author = "Rodan, {Aylin R.} and Huang, {Chou Long}",
year = "2009",
month = "7",
doi = "10.1097/MNH.0b013e32832c75d8",
language = "English (US)",
volume = "18",
pages = "350--355",
journal = "Current Opinion in Nephrology and Hypertension",
issn = "1062-4821",
publisher = "Lippincott Williams and Wilkins",
number = "4",

}

TY - JOUR

T1 - Distal potassium handling based on flow modulation of maxi-K channel activity

AU - Rodan, Aylin R.

AU - Huang, Chou Long

PY - 2009/7

Y1 - 2009/7

N2 - PURPOSE OF REVIEW: Studies on the mechanisms of distal K secretion have highlighted the importance of the renal outer-medullary K (ROMK) and maxi-K channels. This review considers several human disorders characterized by hypokalemia and hyperkalemia, as well as mouse models of these disorders, and the mechanisms by which ROMK and maxi-K may be dysregulated. RECENT FINDINGS: Analysis of knockout mice lacking ROMK, a model for type II Bartter's syndrome, has shown a role for maxi-K in distal K secretion. Knockout mice lacking either the α or β1 subunits of maxi-K also show deficits in flow-dependent K secretion. Analysis of transgenic and knock-in mouse models of pseudohypoaldosteronism type II, in which mutant forms of with-no-lysine kinase 4 are expressed, suggests ways in which ROMK and maxi-K may be dysregulated to result in hyperkalemia. Modeling studies also provide insights into the role of Na delivery vs. flow in K secretion. SUMMARY: The importance of both ROMK and maxi-K to distal K secretion is now well established, but the relative role that each of these two channels plays in normal and diseased states has not been definitively established. Analysis of human and animal model data can generate hypotheses for future experiments.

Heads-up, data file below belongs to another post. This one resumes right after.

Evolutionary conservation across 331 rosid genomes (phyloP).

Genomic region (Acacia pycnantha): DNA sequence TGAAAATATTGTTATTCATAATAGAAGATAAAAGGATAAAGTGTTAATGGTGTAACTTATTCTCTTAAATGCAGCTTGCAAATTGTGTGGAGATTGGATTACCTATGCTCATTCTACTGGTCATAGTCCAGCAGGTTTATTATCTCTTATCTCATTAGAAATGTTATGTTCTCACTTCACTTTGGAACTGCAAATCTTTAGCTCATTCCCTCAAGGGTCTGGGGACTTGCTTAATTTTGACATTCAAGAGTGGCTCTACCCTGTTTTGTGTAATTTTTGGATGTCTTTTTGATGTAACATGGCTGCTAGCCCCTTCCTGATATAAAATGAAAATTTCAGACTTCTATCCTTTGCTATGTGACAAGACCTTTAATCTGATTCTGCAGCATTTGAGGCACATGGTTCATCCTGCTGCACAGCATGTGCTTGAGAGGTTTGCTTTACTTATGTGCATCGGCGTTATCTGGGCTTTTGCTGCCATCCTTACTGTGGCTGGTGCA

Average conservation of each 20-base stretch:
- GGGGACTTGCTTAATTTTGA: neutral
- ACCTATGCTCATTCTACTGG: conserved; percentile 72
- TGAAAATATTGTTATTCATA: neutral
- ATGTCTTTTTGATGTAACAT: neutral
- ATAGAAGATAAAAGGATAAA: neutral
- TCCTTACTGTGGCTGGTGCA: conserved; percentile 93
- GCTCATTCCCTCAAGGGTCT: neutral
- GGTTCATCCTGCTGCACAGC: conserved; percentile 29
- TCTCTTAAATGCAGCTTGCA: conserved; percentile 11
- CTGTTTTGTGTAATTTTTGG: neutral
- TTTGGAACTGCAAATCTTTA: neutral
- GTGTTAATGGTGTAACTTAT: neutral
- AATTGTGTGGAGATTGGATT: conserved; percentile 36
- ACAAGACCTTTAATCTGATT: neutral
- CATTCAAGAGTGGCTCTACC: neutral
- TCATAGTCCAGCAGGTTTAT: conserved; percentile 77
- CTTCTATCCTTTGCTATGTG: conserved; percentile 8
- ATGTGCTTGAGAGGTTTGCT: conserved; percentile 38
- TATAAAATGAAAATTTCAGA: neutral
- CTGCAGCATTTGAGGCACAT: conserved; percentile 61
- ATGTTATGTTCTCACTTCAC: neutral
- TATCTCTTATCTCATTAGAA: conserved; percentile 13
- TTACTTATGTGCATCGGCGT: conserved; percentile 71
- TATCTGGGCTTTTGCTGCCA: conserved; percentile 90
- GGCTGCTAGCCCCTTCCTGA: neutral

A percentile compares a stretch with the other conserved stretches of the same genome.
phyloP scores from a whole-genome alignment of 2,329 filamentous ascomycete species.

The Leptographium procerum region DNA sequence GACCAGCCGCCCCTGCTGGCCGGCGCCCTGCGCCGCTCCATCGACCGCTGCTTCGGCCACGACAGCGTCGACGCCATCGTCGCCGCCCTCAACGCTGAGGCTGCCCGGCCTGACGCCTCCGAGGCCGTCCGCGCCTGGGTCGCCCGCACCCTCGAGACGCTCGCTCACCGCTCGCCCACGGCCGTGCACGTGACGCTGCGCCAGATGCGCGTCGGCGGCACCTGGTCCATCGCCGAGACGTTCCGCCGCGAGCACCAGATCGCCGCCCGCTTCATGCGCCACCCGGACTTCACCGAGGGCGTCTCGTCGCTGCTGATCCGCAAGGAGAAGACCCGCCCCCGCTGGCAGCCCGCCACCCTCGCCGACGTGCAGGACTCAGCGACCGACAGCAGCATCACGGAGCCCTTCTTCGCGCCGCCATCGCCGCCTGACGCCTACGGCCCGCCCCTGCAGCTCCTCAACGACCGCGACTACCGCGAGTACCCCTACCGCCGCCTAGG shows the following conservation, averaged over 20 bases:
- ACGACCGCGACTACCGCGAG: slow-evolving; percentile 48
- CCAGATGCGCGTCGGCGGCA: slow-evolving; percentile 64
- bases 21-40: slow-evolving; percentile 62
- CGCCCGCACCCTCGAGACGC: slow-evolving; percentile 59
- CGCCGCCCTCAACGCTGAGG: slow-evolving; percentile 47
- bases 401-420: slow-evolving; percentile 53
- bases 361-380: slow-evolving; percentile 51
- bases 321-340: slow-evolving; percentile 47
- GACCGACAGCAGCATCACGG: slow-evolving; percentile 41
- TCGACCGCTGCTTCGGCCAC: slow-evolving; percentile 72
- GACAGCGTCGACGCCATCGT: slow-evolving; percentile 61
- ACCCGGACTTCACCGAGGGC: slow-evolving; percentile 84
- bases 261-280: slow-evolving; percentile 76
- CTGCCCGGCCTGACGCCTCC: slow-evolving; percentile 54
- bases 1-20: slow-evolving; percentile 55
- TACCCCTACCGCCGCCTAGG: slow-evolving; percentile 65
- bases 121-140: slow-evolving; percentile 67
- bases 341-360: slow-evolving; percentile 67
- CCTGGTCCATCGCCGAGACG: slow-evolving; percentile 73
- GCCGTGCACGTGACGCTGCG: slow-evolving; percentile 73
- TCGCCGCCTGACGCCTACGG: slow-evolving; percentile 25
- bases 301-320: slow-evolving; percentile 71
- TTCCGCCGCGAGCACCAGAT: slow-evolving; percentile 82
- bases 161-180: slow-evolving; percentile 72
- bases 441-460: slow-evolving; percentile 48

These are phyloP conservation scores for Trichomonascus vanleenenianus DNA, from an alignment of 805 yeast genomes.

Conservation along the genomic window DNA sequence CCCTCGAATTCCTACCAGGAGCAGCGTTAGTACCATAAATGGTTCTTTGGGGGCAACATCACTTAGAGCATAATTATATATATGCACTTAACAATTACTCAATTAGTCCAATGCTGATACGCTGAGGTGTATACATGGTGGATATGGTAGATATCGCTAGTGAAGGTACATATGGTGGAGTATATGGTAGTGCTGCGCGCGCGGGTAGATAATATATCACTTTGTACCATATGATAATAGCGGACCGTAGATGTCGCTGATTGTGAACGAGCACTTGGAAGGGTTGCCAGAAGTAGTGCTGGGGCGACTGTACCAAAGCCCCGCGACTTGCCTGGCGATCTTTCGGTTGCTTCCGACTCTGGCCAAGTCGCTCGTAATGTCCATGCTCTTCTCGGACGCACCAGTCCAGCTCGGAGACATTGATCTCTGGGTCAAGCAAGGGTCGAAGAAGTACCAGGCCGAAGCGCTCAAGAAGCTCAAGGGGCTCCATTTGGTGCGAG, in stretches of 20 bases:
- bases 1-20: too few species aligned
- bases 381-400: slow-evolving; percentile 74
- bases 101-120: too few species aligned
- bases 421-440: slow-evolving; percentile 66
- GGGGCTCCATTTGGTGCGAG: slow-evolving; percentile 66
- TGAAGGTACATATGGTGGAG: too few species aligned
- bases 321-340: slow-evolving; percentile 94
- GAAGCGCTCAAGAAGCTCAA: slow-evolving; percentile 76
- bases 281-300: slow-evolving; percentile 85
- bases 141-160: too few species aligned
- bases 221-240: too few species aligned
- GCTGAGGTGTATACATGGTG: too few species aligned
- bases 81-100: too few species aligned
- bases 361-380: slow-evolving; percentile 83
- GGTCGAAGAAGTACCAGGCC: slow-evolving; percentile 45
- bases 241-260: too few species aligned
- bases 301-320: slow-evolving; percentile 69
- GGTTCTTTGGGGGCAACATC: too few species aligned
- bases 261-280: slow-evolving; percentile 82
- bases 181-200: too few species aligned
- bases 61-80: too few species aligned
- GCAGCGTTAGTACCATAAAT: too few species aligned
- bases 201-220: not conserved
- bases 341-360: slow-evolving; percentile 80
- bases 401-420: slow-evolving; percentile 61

AB - PURPOSE OF REVIEW: Studies on the mechanisms of distal K secretion have highlighted the importance of the renal outer-medullary K (ROMK) and maxi-K channels. This review considers several human disorders characterized by hypokalemia and hyperkalemia, as well as mouse models of these disorders, and the mechanisms by which ROMK and maxi-K may be dysregulated. RECENT FINDINGS: Analysis of knockout mice lacking ROMK, a model for type II Bartter's syndrome, has shown a role for maxi-K in distal K secretion. Knockout mice lacking either the α or β1 subunits of maxi-K also show deficits in flow-dependent K secretion. Analysis of transgenic and knock-in mouse models of pseudohypoaldosteronism type II, in which mutant forms of with-no-lysine kinase 4 are expressed, suggests ways in which ROMK and maxi-K may be dysregulated to result in hyperkalemia. Modeling studies also provide insights into the role of Na delivery vs. flow in K secretion. SUMMARY: The importance of both ROMK and maxi-K to distal K secretion is now well established, but the relative role that each of these two channels plays in normal and diseased states has not been definitively established. Analysis of human and animal model data can generate hypotheses for future experiments.

KW - Bartter's syndrome

KW - Ca-activated K channel

KW - distal K secretion

KW - diuretics

KW - hyperkalemia

KW - hypokalemia

KW - maxi-K

KW - pseudohypoaldosteronism type II

KW - rat outer medullary K channel

UR - http://www.scopus.com/inward/record.url?scp=67849096869&partnerID=8YFLogxK

UR - http://www.scopus.com/inward/citedby.url?scp=67849096869&partnerID=8YFLogxK

U2 - 10.1097/MNH.0b013e32832c75d8

DO - 10.1097/MNH.0b013e32832c75d8

M3 - Article

VL - 18

SP - 350

EP - 355

JO - Current Opinion in Nephrology and Hypertension

JF - Current Opinion in Nephrology and Hypertension

SN - 1062-4821

IS - 4

ER -